Sunday, September 30, 2007

The Autoharp, Zither, and Mother Maybelle!

The first time I remember seeing an autoharp was the one John Sebastian, of the Lovin’ Spoonful played on “Do You Believe in Magic?” when they were on something like the Ed Sullivan Show (To me, at the time, Sebastian’s autoharp looked as alien as the dopey accordion player in Gary Lewis and the Playboys.) Later on in art school, I had a friend who played autoharp and I got to monkey around a little with it but I never really appreciated its potential as an instrument.

After all, the autoharp is bit of a peculiar instrument.

For one thing, although it sort of looks like one, it isn’t a harp at all. It belongs to the zither family. The delightful, haunting music that accompanies the opening credits of the British film noir, The Third Man, is an excellent example of what the zither sounded like in traditional European folk music.

Now, the autoharp is in fact a chorded zither. Its origin seems to be clouded in fuzzy memory and patent litigation, but one thing is for sure, it became a very popular rhythm instrument in the folk music of the American south in the early part of the 20th century.

As I’ve mentioned before, I’ve been listening a lot lately to the Carter Family. My appreciation for Mother Maybelle Carter as one of the most innovative guitar pickers of all time has been growing in leaps and bounds. Maybelle’s cousin and sister-in-law, Sara Carter, sang lead melody on most of their songs and strummed an autoharp as a rhythmic accompaniment to Maybelle’s scratchy-thumping lead on her guitar. A.P. Carter, Sara’s husband, joined in with the bass vocals when they sang three part harmony.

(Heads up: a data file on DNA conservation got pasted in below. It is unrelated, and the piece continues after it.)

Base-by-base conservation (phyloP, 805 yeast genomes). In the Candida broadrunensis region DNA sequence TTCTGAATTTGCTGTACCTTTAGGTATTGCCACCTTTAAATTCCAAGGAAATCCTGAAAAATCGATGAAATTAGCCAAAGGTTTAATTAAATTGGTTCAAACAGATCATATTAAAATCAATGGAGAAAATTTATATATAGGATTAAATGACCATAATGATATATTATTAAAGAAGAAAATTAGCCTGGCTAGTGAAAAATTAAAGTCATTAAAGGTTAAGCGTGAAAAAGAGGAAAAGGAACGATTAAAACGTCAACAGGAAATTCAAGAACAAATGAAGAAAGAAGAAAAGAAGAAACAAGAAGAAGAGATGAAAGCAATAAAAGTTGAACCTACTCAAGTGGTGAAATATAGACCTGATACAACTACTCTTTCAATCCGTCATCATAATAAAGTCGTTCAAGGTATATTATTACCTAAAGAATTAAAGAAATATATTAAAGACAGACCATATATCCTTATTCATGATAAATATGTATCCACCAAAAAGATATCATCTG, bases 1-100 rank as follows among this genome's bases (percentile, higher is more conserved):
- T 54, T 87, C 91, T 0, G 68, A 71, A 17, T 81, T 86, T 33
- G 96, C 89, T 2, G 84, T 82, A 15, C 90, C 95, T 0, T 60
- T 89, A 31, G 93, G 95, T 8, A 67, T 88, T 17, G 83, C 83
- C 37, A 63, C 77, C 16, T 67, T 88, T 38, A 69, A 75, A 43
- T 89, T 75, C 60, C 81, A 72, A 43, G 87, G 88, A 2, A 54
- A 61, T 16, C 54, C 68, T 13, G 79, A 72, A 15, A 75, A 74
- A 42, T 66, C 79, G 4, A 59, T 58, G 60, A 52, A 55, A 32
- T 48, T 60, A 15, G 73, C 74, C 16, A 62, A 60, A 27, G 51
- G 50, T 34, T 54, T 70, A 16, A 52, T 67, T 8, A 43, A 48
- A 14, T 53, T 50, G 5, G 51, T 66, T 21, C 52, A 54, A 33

After the trio broke up, Maybelle continued performing with her daughters, The Carter Sister—June, Anita, and Helen. They were regular performers on the Grand Ole Opry.

This video showcases Mother Maybelle, in 1961, playing “Liberty Dance” on autoharp with Flatt and Scruggs on the Grand Ole Opry/Pet Milk Show.
It is an excellent example of how the autohard, in the hands of an accomplished musician, can easily carry the lead parts in a rollicking song.
I find this music intoxicatingly hypnotic.
(It even ends with a proverbial “Shave and a haircut—two bits” riff!)
Thought I’d share.

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